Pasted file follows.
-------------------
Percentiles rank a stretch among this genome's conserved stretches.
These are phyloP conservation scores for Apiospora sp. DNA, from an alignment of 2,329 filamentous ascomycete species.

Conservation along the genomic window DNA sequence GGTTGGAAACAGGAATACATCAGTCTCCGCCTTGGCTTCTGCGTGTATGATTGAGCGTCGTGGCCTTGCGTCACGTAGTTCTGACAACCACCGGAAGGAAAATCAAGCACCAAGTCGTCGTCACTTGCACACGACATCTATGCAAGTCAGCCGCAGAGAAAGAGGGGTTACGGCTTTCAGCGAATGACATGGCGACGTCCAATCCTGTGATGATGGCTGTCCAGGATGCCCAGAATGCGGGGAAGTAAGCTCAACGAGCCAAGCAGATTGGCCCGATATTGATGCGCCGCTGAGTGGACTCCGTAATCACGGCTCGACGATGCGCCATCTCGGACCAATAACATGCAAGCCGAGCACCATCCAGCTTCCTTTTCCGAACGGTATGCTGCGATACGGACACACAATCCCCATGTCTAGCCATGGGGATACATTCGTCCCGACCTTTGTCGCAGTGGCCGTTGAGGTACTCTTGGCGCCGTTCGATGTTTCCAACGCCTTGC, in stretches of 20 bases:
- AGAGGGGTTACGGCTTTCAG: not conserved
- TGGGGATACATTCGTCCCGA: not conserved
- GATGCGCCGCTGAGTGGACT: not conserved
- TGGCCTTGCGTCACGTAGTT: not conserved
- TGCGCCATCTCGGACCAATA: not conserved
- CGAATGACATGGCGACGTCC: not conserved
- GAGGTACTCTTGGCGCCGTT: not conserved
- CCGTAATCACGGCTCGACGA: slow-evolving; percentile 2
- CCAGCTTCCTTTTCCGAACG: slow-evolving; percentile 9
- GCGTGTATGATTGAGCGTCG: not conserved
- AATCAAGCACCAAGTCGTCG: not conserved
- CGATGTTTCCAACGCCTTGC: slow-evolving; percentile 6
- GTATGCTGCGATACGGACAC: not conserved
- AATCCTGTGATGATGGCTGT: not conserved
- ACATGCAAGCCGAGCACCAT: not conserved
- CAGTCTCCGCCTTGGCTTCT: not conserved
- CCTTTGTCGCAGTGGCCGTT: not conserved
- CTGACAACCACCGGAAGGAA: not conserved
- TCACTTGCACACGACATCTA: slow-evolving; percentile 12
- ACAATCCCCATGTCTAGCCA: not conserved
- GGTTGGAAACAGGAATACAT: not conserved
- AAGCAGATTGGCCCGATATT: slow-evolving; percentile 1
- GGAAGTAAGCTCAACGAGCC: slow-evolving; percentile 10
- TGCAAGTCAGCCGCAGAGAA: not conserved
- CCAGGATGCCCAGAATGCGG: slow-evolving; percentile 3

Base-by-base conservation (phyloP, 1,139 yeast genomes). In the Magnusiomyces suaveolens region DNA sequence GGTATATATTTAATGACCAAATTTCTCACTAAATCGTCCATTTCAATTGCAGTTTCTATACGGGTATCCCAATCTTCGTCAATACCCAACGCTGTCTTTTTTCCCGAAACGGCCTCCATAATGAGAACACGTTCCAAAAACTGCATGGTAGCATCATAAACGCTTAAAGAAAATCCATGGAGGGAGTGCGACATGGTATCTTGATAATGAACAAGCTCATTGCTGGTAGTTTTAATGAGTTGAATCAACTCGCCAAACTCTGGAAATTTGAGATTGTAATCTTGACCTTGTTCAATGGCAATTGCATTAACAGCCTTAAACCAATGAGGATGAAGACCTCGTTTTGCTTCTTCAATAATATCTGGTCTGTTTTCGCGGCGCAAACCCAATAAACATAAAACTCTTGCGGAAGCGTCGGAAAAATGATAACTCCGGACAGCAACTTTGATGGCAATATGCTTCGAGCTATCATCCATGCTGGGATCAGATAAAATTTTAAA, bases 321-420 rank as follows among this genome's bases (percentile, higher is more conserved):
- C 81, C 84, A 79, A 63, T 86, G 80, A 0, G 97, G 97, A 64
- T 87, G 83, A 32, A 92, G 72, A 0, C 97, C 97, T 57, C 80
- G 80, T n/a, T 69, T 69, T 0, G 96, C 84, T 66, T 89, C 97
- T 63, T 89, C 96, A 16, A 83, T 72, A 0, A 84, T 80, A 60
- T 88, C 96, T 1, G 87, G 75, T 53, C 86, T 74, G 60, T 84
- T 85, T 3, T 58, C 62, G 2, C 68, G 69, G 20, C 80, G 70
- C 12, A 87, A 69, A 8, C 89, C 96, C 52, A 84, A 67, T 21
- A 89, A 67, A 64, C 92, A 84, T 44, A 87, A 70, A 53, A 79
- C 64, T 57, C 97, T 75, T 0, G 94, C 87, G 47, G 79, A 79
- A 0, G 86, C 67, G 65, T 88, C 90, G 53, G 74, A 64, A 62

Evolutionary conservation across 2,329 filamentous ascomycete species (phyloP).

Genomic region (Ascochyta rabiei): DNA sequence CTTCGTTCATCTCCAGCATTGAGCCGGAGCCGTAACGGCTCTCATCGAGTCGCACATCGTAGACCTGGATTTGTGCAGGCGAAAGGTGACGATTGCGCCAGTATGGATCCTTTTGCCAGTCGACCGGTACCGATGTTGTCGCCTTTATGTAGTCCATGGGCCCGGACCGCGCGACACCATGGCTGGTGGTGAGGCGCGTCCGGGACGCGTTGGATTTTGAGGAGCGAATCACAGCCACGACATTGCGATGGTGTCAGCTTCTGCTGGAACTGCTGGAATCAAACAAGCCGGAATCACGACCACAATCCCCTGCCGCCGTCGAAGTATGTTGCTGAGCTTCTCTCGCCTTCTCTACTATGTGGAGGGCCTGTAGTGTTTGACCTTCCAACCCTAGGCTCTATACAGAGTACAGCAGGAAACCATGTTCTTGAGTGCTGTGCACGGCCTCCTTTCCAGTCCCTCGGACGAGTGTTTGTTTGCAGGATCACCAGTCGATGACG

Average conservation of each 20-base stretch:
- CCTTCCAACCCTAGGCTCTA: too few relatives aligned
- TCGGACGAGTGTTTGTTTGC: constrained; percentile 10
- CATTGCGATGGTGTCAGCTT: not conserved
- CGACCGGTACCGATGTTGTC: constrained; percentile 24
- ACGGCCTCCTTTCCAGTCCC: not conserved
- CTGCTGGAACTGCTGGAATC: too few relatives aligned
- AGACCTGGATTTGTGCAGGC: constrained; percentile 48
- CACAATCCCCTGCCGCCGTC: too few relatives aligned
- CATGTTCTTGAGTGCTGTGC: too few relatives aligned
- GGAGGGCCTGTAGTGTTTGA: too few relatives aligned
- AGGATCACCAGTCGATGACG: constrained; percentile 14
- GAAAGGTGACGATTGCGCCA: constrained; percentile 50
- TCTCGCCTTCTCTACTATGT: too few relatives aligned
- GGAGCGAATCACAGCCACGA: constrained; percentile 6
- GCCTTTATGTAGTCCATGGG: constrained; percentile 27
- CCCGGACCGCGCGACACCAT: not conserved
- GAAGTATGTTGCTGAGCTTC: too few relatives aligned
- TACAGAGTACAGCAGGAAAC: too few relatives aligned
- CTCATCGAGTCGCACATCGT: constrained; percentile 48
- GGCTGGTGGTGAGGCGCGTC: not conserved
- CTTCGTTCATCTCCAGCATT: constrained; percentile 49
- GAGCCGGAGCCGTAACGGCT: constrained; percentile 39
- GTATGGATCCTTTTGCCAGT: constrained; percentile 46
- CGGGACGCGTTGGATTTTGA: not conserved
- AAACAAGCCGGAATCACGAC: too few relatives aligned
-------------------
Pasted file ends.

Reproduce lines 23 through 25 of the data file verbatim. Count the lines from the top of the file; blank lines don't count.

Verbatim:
- ACAATCCCCATGTCTAGCCA: not conserved
- GGTTGGAAACAGGAATACAT: not conserved
- AAGCAGATTGGCCCGATATT: slow-evolving; percentile 1